This past week I finished listening to the biography on the Wright Brothers by David McCullough. To be honest, I entered this book with no special interest in the Wright Brothers or their story. I bought the book because it was by David McCullough, and because I needed to spend some credits on Audible before I lost them.
My personal mental image of the Wright Brothers has always been that of simple bicycle merchants who took up a hobby and ended up inventing a very basic and rudimentary - albeit the first - flying machine.
I had no idea.
Obviously and understandably the overwhelming majority of what the book focused on was their development of powered flight - and the story it told in this regard was excellent. I learned a great deal about how that happened, the innovations in engineering and understanding required to achieve it, and the struggles along the way. But as a bike guy, the book also left me interested in learning more about the bikes.
They were not simple bicycle merchants, they were bicycle builders. Builders in an era in which the bicycle was really coming of age - moving away from the ridiculous penny farthing designs into something very much like what we ride today.
I wanted to find pictures of their bicycles and learn more about their construction. The book mentions two models designed and built by the Wrights - the Van Cleve and the St. Clair. A very few examples of their bikes are still known to exist - one of them is at The Smithsonian National Air and Space museum, and can be seen in pictures here at Bikerumors.com, and the site Wright-Brothers.org maintains a page specifically about the bicycles, including photographs and old ads for both bicycles, and providing information on their construction.
What is striking about both models is how utterly modern these 100 year-old-plus bicycles appear. The Wright’s innovated in bike design ahead of their work in aviation. They invented a self-oiling hub - a vital item give the mostly unpaved and hence dusty streets and roads of the day. They also developed the notion of threading pedals to their posts with threads going to the right on one side (which was standard) and to the left on the other so that side wouldn’t unscrew and fall off. This was, apparently, a common problem with bikes at the time - you’d just be riding along, and the act of pedaling would cause one of your pedals to loosen, and ultimately just fall off.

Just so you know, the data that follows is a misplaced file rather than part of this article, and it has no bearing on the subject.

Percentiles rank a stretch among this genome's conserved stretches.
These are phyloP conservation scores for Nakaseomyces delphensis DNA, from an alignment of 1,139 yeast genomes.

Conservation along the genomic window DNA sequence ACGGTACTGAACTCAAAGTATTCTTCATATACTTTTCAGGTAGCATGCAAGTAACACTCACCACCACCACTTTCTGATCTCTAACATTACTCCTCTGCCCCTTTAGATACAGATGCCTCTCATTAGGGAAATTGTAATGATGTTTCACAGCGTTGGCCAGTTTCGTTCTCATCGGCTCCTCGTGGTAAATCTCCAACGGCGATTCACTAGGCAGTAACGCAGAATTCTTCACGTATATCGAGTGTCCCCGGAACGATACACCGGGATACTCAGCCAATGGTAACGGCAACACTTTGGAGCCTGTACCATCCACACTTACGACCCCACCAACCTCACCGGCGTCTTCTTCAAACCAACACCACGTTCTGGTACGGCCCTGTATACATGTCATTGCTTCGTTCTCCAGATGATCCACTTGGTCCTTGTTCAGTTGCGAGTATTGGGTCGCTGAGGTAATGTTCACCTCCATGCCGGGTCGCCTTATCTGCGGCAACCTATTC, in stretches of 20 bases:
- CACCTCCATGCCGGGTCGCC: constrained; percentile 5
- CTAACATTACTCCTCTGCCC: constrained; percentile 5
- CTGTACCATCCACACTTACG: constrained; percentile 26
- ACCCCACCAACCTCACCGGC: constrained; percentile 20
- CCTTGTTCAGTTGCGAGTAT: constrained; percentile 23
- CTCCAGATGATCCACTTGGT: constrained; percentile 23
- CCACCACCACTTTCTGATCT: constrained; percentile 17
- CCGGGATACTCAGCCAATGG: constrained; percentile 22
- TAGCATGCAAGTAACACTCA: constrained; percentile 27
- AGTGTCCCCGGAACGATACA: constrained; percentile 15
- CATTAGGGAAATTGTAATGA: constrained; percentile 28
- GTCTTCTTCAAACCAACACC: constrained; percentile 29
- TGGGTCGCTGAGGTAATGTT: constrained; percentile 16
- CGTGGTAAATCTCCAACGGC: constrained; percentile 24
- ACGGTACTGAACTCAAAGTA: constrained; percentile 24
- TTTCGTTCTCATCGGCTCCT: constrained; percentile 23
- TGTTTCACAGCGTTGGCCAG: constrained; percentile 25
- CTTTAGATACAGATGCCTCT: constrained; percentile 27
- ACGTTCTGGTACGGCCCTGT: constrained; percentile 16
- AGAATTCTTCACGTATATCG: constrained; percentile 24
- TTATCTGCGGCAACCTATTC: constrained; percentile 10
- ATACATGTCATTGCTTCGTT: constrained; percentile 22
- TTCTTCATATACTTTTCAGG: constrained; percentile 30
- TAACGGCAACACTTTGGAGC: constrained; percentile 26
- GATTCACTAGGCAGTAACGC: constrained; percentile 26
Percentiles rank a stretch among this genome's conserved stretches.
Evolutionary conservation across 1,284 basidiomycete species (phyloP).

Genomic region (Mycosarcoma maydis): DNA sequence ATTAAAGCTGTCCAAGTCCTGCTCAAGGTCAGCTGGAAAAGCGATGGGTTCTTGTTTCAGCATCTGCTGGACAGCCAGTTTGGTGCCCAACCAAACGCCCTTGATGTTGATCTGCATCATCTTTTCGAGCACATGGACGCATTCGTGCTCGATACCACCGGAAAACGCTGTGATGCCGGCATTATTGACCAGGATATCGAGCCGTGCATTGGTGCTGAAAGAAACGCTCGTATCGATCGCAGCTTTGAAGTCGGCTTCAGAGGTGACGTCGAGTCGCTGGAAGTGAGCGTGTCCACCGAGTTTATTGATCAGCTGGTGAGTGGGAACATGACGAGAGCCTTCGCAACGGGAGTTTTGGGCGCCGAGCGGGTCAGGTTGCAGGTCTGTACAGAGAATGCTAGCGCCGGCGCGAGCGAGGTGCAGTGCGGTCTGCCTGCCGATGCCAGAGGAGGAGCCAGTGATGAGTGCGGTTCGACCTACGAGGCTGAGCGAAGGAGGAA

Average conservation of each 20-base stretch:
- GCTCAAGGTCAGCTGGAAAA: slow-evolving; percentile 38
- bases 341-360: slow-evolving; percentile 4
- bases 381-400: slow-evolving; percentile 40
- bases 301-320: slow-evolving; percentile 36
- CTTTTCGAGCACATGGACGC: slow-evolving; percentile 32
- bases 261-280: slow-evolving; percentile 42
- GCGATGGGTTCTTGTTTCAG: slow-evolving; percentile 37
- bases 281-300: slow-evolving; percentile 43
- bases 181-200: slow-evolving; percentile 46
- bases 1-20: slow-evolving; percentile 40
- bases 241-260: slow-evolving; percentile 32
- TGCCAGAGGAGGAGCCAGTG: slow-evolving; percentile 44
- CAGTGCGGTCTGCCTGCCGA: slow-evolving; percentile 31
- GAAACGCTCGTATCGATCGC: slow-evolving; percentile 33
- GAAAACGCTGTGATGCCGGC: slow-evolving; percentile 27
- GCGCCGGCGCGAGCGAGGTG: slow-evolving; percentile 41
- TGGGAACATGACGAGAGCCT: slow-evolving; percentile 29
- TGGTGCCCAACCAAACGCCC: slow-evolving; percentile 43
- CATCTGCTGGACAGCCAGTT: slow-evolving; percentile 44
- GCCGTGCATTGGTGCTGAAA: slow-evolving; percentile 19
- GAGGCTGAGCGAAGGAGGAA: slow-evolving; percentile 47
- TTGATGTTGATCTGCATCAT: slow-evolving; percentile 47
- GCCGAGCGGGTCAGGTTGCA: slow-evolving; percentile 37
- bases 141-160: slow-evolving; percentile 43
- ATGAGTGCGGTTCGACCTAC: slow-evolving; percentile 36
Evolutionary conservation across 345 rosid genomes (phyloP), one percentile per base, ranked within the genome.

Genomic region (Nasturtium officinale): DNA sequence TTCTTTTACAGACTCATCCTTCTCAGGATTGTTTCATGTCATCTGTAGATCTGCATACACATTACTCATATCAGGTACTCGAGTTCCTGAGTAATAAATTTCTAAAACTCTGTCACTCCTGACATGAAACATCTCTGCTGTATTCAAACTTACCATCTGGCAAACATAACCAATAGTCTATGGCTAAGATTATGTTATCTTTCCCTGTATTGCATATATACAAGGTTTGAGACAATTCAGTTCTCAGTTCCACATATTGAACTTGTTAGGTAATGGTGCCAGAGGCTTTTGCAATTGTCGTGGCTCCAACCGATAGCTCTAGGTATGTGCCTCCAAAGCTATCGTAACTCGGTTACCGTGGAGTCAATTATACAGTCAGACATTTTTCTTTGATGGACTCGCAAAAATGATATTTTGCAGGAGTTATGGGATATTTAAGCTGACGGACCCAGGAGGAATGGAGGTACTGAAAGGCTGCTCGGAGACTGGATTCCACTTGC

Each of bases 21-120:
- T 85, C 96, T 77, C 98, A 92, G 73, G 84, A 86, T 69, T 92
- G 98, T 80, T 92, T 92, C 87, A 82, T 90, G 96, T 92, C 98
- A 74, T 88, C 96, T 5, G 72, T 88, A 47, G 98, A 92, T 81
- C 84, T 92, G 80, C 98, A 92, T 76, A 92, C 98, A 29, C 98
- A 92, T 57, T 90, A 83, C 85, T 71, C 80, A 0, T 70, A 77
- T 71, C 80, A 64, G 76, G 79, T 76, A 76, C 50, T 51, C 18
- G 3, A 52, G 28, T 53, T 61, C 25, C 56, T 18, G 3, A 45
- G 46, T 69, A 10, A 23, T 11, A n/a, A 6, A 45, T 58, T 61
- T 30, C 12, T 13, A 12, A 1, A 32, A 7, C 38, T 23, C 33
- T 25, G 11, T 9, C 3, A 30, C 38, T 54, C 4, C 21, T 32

What I love about this solution - threading it backwards - is that it seems so very much of a piece with what I learned from the biography about their approach to flight. It is the type of thing that, in retrospect, seems a very simple solution. But it clearly took an elegant perspective to be able to step back from what everyone was already doing, and find a different way of thinking about it in order to solve the problem.
I can heartily and happily recommend The Wright Brothers biography - it was an excellent listen from Audible, and I’m sure it would be an excellent read on your iPad or Kindle (as well as printed on pieces of the processed corpses of trees, if one wants to live that way) as well.
everything I’ve read (or listened to) by David McCullough - The John Adams Biography, The Truman Biography, 1776 - has frankly been so excellent that even if it’s not about a subject I thought I was interested in (Truman was not high on my list) I will go ahead and give it a try anyway. I’ve yet to be disappointed. ↩